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Publication numberUS810180 A
Publication typeGrant
Publication dateJan 16, 1906
Filing dateMay 2, 1905
Priority dateMay 2, 1905
Publication numberUS 810180 A, US 810180A, US-A-810180, US810180 A, US810180A
InventorsHarris C Wintermute
Original AssigneeHarris C Wintermute
Export CitationBiBTeX, EndNote, RefMan
External Links: USPTO, USPTO Assignment, Espacenet
Artificial limb.
US 810180 A
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Description  (OCR text may contain errors)

No. 810,180. PATENTED JAN. 16, 1906. H. G. WINTERMUTE.





M 170772;? 6. Mints/wads.




Specification of Letters Patent.

Patented J an. 16, 1906;

Application filed May 2. 1905. Serial No. 258,455.

To aZZ whom it may concern: I

Be it known that I, HARRIS C. WINTER- MUTE, a citizen of the United States, residing at Kansas City, in the county of Jackson and State of Missouri, have invented certain new and useful Improvements in Artificial Limbs;

and I do declare the following to be a full,

clear, and exact description of the invention, such as will enable others skilled in the art to which it appertains to make and use the same, reference being had to the accompanying drawings, and to the figures of reference marked thereon, which form a part of this specification.

My present invention relates to artifical limbs, and more particularly to an ankle for use on said limbs.

It is the object of my invention to provide a hollow ankle which is light and serviceable and will comprise the improved details of structure which will presently be described and pointed out in the claims, reference being had to the accompanying drawings; forming part of this specification,in which like reference-numerals refer to like parts throughout the several views, and in Which Figure 1 is a side elevation ,in central vertical section, of a foot and ankle constructed according to my invention. Fig. 2 is a sectional end view on the line at as, Fig. 1. Fig. 3 is a sectional plan view on the line y y, Fig.

2' Fig. 4 is a detail view of a portion of theto conform to the crown of a foot and has an angling lower surface 3 extending backwardly and downwardly at an angle to a point above the instep, the rear lower portion 4 of the shell being curved to conform to the shape of the upper portion of the heelwith its lower surface extending forwardly on substantially a horizontal line to meet the front lower surface 3. At the point of intersection of surfaces 3 and 4 is a transverse groove in each side of the shell in which is secured the upper portion of the ankle-joint, comprising a drum 30, the lower portion of which fits within a groove in the foot 6 and is adapted for limited rotative movement therein, and a hanger 7, depending from "a spool 8, fitting within drum 30 and extending downwardly through a circumferential slot 9 in said drum 30 and through the foot portion 6, to which it is secured by nut 10. Spool 8 fits snugly within the drum, but is free to move therein as the ankle moves backward and forward, as will be presently described. Drum 30 is rigidly secured to the ankle by means of bolts 33, which project through inwardly-projecting brackets 34 on the sides of the ankle and are secured thereto by nuts 35, the lower ends of the bolts projecting through and being secured in suitable perforations in drum 30. If so desired, the groove in foot 6 may be provided with a suitable bushing 11 and drum 30 with circumferential flanges 12, the latter tending to anchor said drum against lateral displacement. The top of foot 6 extends upwardly at the back from drum 30 and is adapted to fit within the heel portion of the ankle, the lower end of said ankle resting on a shoulder 13 when the leg is straight, but so conforming to the shape of the foot that as a step is taken the ankle will have a telescoping movement thereon. The top of foot 6 extends practically on a horizontal line for ward of the joint and has a lip 14, extending upwardly and inwardly over a portion of the ankle, forming a socket 15, in which the front of the ankle may move.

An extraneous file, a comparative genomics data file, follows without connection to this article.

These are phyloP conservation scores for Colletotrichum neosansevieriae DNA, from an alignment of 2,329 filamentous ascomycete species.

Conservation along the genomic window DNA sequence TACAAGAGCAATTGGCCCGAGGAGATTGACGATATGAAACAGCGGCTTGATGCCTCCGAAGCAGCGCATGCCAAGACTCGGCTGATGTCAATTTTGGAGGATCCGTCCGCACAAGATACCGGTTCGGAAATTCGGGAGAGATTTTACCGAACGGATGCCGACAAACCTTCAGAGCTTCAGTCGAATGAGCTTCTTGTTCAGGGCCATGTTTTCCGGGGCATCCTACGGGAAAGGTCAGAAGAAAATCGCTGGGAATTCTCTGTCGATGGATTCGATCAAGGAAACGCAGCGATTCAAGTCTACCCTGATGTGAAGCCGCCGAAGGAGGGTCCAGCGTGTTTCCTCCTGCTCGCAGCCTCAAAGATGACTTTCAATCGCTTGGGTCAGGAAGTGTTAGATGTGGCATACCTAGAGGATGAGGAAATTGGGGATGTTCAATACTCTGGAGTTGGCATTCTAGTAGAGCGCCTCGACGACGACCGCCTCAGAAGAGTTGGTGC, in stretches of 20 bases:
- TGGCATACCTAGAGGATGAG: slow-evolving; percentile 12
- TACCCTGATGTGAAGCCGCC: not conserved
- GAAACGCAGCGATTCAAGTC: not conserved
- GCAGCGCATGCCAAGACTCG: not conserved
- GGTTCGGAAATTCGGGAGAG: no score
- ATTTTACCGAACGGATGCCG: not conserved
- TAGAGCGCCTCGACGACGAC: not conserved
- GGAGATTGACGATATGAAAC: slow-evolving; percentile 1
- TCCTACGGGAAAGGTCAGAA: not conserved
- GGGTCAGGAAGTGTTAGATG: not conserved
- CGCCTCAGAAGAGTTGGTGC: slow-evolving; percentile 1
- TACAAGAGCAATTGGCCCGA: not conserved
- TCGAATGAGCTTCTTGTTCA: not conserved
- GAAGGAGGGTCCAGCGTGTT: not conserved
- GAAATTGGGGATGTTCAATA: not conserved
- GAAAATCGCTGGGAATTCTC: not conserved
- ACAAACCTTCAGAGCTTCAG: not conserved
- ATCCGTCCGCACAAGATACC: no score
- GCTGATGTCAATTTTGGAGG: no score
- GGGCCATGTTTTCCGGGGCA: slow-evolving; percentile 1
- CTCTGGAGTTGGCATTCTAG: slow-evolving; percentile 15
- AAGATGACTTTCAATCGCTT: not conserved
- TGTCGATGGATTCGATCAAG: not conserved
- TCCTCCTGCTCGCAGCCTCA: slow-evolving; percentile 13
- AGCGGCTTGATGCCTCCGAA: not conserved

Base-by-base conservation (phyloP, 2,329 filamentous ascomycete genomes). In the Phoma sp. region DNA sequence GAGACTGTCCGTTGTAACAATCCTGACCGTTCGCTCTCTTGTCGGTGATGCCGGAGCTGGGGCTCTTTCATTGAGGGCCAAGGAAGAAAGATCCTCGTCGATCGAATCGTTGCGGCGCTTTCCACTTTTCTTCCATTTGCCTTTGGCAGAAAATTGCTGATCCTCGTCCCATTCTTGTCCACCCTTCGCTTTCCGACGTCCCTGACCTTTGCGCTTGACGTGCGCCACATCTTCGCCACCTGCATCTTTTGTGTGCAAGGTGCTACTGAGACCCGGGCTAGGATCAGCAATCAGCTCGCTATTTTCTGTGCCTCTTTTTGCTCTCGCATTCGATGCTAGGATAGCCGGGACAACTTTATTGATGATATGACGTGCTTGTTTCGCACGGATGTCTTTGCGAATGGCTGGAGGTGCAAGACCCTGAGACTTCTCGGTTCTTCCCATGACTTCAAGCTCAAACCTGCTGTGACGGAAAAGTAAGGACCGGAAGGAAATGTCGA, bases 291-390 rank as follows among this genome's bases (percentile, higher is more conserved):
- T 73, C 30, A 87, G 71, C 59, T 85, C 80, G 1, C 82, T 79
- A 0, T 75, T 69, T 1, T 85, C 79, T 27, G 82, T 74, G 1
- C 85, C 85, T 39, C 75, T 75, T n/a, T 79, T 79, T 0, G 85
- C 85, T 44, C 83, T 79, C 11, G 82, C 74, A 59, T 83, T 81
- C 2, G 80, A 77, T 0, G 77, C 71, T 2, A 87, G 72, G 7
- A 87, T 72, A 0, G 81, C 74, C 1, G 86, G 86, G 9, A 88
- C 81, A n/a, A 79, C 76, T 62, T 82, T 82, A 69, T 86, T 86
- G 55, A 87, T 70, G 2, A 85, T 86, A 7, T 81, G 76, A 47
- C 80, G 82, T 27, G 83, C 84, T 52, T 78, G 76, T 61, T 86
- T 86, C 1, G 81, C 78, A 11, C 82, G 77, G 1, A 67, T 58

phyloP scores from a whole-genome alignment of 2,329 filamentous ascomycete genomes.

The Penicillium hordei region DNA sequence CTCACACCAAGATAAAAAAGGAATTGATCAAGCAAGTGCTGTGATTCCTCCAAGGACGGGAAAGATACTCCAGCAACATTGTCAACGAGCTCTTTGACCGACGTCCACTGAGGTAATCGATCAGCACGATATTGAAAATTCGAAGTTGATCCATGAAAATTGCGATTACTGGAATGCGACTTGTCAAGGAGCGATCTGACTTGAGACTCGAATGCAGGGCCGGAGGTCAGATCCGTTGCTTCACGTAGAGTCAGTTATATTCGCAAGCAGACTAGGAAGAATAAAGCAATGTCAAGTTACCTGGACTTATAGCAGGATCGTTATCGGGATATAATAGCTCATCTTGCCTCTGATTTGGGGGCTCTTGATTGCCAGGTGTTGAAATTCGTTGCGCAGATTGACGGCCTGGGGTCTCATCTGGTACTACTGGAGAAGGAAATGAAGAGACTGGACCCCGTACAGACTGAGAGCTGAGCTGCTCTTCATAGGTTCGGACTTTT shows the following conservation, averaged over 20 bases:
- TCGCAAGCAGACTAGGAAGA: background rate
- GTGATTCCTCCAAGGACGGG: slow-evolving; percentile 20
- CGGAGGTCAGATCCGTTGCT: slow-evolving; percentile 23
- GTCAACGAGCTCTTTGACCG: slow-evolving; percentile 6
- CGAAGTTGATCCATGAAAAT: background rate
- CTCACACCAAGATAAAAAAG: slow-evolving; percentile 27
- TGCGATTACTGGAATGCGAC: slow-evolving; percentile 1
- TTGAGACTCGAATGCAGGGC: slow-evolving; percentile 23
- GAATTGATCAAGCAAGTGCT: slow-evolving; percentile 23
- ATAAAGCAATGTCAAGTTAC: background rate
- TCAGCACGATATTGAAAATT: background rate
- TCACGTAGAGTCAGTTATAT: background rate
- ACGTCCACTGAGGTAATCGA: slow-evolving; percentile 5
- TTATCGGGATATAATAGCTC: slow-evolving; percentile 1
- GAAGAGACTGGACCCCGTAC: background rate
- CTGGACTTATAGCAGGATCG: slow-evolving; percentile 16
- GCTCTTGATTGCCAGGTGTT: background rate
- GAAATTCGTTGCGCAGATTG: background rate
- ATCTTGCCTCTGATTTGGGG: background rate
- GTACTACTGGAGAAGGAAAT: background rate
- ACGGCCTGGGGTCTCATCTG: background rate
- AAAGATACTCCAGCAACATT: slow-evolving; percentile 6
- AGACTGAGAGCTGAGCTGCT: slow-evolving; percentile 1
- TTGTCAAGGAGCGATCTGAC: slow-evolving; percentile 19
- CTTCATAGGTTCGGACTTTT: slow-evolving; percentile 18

16 is a toe-cord anchored in a pocket in the forward portion of foot 6 by a screw l8,'which extends transversely through said foot and through aloop in the lower end of said cord. At its upper end cord 16 is secured in a loop 19 in a threaded pin 19, which extends upwardly through a perforation in a bracket 20, which extends intothe hollow ankle from the front.

Above bracket 20 and surrounding pin 19 are felt washers 21. 36 is .a rubber spring separating washers 21, and above spring 36 is the nut 22, which holds pin 19 in position.

At the rear and extending into the ankle from both sides is a pair of brackets23, through which extends a pin 2%, supporting the heelcord 25, which extends downwardly into a pocket26 in the heel of the foot 6 and is there anchored by the hoilow pin 27, which ex.- tends through said heel and through a loop in the lower end of said cord. 37 is a leather sleeve on pin 24 on which cord 23 rests.